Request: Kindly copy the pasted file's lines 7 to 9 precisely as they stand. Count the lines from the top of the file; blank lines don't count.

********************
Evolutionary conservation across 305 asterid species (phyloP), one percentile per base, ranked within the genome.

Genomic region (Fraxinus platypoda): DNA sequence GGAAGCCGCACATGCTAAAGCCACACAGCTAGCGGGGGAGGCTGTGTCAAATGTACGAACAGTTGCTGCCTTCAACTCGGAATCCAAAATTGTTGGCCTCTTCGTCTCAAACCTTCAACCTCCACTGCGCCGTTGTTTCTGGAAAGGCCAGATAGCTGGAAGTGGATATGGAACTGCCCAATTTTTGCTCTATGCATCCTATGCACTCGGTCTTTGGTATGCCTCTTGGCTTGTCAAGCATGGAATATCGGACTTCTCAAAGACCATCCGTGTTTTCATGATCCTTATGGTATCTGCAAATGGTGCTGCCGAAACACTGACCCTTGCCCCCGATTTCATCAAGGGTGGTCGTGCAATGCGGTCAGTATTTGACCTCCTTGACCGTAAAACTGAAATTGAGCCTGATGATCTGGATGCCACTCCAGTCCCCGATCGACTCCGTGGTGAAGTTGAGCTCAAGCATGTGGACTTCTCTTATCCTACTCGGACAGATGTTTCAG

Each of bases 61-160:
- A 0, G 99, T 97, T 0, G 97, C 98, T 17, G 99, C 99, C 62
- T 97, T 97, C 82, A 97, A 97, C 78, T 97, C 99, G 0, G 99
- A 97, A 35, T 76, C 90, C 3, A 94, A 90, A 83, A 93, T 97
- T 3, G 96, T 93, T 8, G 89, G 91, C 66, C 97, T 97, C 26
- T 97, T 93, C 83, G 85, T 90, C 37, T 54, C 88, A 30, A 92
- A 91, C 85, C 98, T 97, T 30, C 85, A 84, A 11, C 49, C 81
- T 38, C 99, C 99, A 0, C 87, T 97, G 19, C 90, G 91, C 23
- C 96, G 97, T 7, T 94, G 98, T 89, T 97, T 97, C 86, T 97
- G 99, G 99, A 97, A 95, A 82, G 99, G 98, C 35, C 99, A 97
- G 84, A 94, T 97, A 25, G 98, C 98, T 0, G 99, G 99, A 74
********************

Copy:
- T 3, G 96, T 93, T 8, G 89, G 91, C 66, C 97, T 97, C 26
- T 97, T 93, C 83, G 85, T 90, C 37, T 54, C 88, A 30, A 92
- A 91, C 85, C 98, T 97, T 30, C 85, A 84, A 11, C 49, C 81